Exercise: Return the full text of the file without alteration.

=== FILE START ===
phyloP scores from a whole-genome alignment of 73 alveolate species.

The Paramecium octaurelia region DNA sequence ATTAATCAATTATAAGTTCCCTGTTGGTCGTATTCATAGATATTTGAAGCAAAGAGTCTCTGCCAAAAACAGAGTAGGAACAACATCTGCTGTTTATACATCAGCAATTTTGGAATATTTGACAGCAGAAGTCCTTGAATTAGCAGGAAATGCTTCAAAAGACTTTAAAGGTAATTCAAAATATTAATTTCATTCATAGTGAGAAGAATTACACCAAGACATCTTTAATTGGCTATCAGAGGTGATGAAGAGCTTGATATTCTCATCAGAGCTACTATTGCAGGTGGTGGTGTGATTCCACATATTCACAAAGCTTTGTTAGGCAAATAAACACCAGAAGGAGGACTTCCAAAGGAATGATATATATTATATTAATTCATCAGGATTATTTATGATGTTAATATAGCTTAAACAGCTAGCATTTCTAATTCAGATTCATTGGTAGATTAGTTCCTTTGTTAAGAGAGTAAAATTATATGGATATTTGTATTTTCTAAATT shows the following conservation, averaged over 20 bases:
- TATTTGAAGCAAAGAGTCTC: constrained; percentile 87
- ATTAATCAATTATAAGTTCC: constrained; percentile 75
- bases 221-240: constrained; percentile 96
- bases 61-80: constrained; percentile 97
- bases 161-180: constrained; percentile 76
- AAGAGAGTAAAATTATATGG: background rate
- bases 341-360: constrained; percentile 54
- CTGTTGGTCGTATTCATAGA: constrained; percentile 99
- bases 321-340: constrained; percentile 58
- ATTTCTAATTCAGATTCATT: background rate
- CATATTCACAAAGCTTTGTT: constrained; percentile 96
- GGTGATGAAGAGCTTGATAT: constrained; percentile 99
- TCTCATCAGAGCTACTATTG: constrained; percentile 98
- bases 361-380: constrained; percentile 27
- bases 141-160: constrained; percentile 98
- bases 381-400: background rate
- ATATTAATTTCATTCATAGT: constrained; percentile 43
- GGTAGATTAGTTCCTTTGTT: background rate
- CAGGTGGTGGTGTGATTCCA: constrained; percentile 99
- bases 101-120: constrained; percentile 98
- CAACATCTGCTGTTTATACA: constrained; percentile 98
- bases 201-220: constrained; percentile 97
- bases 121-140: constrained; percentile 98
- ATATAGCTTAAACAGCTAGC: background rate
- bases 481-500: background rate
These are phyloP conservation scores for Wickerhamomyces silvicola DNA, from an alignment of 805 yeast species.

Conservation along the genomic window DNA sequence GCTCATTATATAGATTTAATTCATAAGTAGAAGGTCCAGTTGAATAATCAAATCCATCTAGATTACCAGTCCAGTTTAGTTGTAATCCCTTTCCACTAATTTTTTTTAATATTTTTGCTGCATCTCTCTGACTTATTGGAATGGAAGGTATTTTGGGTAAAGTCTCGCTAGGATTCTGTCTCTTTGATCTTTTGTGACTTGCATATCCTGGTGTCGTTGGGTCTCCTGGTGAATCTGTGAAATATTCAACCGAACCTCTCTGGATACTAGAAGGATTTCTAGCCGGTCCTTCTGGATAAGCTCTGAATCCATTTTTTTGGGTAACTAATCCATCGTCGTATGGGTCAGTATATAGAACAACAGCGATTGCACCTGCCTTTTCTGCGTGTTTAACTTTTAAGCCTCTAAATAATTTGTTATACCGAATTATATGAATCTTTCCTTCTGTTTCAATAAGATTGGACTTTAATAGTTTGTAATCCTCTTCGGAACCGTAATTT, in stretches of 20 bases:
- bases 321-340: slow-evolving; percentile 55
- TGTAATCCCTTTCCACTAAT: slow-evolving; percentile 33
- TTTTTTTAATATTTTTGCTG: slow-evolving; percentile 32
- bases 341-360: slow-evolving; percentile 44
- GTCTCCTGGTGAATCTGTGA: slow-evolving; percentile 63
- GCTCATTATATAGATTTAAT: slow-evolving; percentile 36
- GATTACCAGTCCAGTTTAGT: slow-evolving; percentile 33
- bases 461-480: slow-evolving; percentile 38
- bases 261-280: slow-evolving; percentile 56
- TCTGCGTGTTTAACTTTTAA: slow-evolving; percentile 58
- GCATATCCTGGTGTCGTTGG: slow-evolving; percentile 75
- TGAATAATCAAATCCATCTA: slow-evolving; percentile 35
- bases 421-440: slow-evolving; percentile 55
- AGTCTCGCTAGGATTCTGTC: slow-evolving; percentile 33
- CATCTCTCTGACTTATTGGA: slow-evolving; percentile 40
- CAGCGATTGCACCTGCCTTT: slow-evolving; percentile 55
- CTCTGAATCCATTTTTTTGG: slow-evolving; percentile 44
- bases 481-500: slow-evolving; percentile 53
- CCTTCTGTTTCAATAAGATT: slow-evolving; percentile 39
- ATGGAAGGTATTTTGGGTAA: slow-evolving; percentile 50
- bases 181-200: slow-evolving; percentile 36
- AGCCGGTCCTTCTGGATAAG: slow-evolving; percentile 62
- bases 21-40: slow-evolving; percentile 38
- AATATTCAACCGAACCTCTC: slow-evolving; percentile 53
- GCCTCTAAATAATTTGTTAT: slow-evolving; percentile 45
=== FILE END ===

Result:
phyloP scores from a whole-genome alignment of 73 alveolate species.

The Paramecium octaurelia region DNA sequence ATTAATCAATTATAAGTTCCCTGTTGGTCGTATTCATAGATATTTGAAGCAAAGAGTCTCTGCCAAAAACAGAGTAGGAACAACATCTGCTGTTTATACATCAGCAATTTTGGAATATTTGACAGCAGAAGTCCTTGAATTAGCAGGAAATGCTTCAAAAGACTTTAAAGGTAATTCAAAATATTAATTTCATTCATAGTGAGAAGAATTACACCAAGACATCTTTAATTGGCTATCAGAGGTGATGAAGAGCTTGATATTCTCATCAGAGCTACTATTGCAGGTGGTGGTGTGATTCCACATATTCACAAAGCTTTGTTAGGCAAATAAACACCAGAAGGAGGACTTCCAAAGGAATGATATATATTATATTAATTCATCAGGATTATTTATGATGTTAATATAGCTTAAACAGCTAGCATTTCTAATTCAGATTCATTGGTAGATTAGTTCCTTTGTTAAGAGAGTAAAATTATATGGATATTTGTATTTTCTAAATT shows the following conservation, averaged over 20 bases:
- TATTTGAAGCAAAGAGTCTC: constrained; percentile 87
- ATTAATCAATTATAAGTTCC: constrained; percentile 75
- bases 221-240: constrained; percentile 96
- bases 61-80: constrained; percentile 97
- bases 161-180: constrained; percentile 76
- AAGAGAGTAAAATTATATGG: background rate
- bases 341-360: constrained; percentile 54
- CTGTTGGTCGTATTCATAGA: constrained; percentile 99
- bases 321-340: constrained; percentile 58
- ATTTCTAATTCAGATTCATT: background rate
- CATATTCACAAAGCTTTGTT: constrained; percentile 96
- GGTGATGAAGAGCTTGATAT: constrained; percentile 99
- TCTCATCAGAGCTACTATTG: constrained; percentile 98
- bases 361-380: constrained; percentile 27
- bases 141-160: constrained; percentile 98
- bases 381-400: background rate
- ATATTAATTTCATTCATAGT: constrained; percentile 43
- GGTAGATTAGTTCCTTTGTT: background rate
- CAGGTGGTGGTGTGATTCCA: constrained; percentile 99
- bases 101-120: constrained; percentile 98
- CAACATCTGCTGTTTATACA: constrained; percentile 98
- bases 201-220: constrained; percentile 97
- bases 121-140: constrained; percentile 98
- ATATAGCTTAAACAGCTAGC: background rate
- bases 481-500: background rate
These are phyloP conservation scores for Wickerhamomyces silvicola DNA, from an alignment of 805 yeast species.

Conservation along the genomic window DNA sequence GCTCATTATATAGATTTAATTCATAAGTAGAAGGTCCAGTTGAATAATCAAATCCATCTAGATTACCAGTCCAGTTTAGTTGTAATCCCTTTCCACTAATTTTTTTTAATATTTTTGCTGCATCTCTCTGACTTATTGGAATGGAAGGTATTTTGGGTAAAGTCTCGCTAGGATTCTGTCTCTTTGATCTTTTGTGACTTGCATATCCTGGTGTCGTTGGGTCTCCTGGTGAATCTGTGAAATATTCAACCGAACCTCTCTGGATACTAGAAGGATTTCTAGCCGGTCCTTCTGGATAAGCTCTGAATCCATTTTTTTGGGTAACTAATCCATCGTCGTATGGGTCAGTATATAGAACAACAGCGATTGCACCTGCCTTTTCTGCGTGTTTAACTTTTAAGCCTCTAAATAATTTGTTATACCGAATTATATGAATCTTTCCTTCTGTTTCAATAAGATTGGACTTTAATAGTTTGTAATCCTCTTCGGAACCGTAATTT, in stretches of 20 bases:
- bases 321-340: slow-evolving; percentile 55
- TGTAATCCCTTTCCACTAAT: slow-evolving; percentile 33
- TTTTTTTAATATTTTTGCTG: slow-evolving; percentile 32
- bases 341-360: slow-evolving; percentile 44
- GTCTCCTGGTGAATCTGTGA: slow-evolving; percentile 63
- GCTCATTATATAGATTTAAT: slow-evolving; percentile 36
- GATTACCAGTCCAGTTTAGT: slow-evolving; percentile 33
- bases 461-480: slow-evolving; percentile 38
- bases 261-280: slow-evolving; percentile 56
- TCTGCGTGTTTAACTTTTAA: slow-evolving; percentile 58
- GCATATCCTGGTGTCGTTGG: slow-evolving; percentile 75
- TGAATAATCAAATCCATCTA: slow-evolving; percentile 35
- bases 421-440: slow-evolving; percentile 55
- AGTCTCGCTAGGATTCTGTC: slow-evolving; percentile 33
- CATCTCTCTGACTTATTGGA: slow-evolving; percentile 40
- CAGCGATTGCACCTGCCTTT: slow-evolving; percentile 55
- CTCTGAATCCATTTTTTTGG: slow-evolving; percentile 44
- bases 481-500: slow-evolving; percentile 53
- CCTTCTGTTTCAATAAGATT: slow-evolving; percentile 39
- ATGGAAGGTATTTTGGGTAA: slow-evolving; percentile 50
- bases 181-200: slow-evolving; percentile 36
- AGCCGGTCCTTCTGGATAAG: slow-evolving; percentile 62
- bases 21-40: slow-evolving; percentile 38
- AATATTCAACCGAACCTCTC: slow-evolving; percentile 53
- GCCTCTAAATAATTTGTTAT: slow-evolving; percentile 45